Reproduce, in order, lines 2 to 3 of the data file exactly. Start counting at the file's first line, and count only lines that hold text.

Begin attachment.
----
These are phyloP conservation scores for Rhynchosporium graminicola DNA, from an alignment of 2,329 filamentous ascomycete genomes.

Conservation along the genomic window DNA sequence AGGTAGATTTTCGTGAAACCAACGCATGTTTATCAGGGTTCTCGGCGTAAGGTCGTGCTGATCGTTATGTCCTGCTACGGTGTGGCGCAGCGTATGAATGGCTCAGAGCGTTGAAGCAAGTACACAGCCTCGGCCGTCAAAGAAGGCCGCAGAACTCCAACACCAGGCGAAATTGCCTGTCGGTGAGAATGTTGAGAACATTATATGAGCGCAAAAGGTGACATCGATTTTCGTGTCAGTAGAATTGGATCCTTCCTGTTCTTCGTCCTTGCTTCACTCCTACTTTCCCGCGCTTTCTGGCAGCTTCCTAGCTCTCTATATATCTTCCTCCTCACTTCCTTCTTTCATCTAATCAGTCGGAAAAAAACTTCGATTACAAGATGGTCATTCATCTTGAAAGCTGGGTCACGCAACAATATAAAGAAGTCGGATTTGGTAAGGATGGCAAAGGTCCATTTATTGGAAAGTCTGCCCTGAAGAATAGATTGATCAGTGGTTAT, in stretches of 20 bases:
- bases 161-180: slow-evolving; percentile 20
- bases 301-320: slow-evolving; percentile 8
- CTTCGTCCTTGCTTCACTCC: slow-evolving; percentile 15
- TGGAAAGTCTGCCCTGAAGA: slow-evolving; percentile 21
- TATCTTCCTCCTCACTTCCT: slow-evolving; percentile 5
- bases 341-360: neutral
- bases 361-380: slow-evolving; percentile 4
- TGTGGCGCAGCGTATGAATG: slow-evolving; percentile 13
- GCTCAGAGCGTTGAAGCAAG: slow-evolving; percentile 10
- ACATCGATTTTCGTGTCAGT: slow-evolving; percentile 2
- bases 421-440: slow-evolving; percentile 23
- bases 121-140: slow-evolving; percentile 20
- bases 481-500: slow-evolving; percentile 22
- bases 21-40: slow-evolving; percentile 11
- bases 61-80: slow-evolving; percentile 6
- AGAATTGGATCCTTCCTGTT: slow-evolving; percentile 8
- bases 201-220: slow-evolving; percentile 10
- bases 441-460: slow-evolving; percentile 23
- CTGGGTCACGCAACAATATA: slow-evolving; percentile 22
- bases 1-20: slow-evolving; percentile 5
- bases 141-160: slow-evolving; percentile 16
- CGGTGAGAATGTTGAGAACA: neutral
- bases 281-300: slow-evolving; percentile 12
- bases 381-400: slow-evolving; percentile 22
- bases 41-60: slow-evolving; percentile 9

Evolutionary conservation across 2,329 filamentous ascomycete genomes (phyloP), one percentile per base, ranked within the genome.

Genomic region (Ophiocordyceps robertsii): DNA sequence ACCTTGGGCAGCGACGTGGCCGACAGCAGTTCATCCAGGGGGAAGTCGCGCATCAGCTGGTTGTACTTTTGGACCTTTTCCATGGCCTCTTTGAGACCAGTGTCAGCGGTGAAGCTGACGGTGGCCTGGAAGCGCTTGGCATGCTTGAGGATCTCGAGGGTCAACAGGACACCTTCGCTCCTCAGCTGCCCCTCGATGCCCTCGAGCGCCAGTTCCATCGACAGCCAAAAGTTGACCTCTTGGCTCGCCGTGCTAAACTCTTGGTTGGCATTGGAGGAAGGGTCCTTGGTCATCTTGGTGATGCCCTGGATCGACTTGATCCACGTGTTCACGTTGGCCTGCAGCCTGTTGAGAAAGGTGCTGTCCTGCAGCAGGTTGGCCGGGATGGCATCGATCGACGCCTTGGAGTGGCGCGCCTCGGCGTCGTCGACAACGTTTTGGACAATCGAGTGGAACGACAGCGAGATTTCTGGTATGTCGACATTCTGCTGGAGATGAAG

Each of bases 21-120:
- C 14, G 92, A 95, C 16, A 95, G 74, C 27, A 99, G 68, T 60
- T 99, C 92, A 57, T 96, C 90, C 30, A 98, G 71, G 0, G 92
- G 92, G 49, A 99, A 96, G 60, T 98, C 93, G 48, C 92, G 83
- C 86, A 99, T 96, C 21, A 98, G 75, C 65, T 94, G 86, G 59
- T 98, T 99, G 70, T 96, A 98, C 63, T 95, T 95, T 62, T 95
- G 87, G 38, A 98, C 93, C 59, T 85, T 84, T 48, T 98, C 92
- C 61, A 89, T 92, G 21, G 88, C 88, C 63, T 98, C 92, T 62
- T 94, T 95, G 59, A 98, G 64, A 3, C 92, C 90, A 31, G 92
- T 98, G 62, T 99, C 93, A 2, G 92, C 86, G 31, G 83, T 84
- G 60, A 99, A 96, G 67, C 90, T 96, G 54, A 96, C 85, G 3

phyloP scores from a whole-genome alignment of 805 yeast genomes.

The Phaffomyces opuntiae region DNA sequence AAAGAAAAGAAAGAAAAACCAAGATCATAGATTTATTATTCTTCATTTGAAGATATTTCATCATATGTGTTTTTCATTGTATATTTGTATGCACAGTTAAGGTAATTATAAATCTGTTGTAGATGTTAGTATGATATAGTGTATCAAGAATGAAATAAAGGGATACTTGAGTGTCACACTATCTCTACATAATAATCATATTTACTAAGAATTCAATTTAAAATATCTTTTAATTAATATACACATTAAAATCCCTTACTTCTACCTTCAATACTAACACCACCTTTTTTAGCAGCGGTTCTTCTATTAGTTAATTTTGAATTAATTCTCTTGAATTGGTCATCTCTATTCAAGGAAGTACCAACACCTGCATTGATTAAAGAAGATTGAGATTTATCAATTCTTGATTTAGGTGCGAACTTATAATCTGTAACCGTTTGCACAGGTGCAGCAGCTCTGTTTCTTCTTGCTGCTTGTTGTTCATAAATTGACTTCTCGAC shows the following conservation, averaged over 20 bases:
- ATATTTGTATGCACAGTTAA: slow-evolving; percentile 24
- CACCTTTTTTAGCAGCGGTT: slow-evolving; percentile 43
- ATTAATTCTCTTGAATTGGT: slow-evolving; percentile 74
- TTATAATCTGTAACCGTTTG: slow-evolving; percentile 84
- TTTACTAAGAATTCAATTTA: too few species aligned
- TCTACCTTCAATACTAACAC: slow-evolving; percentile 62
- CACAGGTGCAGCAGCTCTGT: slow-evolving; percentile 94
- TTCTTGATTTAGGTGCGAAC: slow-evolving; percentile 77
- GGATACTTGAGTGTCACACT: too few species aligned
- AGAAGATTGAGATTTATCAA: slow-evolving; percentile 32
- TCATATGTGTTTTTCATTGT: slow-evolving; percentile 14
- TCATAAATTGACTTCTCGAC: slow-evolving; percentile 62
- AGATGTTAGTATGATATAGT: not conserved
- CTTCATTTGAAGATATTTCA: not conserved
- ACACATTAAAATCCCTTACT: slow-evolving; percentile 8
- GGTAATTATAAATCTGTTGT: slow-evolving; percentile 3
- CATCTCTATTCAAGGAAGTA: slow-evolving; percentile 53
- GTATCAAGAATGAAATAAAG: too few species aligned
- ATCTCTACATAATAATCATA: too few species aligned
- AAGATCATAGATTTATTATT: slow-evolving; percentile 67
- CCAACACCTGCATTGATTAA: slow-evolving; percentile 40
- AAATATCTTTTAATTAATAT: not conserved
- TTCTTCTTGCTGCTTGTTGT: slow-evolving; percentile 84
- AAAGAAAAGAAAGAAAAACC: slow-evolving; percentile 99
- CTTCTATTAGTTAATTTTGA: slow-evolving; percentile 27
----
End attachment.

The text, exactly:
Conservation along the genomic window DNA sequence AGGTAGATTTTCGTGAAACCAACGCATGTTTATCAGGGTTCTCGGCGTAAGGTCGTGCTGATCGTTATGTCCTGCTACGGTGTGGCGCAGCGTATGAATGGCTCAGAGCGTTGAAGCAAGTACACAGCCTCGGCCGTCAAAGAAGGCCGCAGAACTCCAACACCAGGCGAAATTGCCTGTCGGTGAGAATGTTGAGAACATTATATGAGCGCAAAAGGTGACATCGATTTTCGTGTCAGTAGAATTGGATCCTTCCTGTTCTTCGTCCTTGCTTCACTCCTACTTTCCCGCGCTTTCTGGCAGCTTCCTAGCTCTCTATATATCTTCCTCCTCACTTCCTTCTTTCATCTAATCAGTCGGAAAAAAACTTCGATTACAAGATGGTCATTCATCTTGAAAGCTGGGTCACGCAACAATATAAAGAAGTCGGATTTGGTAAGGATGGCAAAGGTCCATTTATTGGAAAGTCTGCCCTGAAGAATAGATTGATCAGTGGTTAT, in stretches of 20 bases:
- bases 161-180: slow-evolving; percentile 20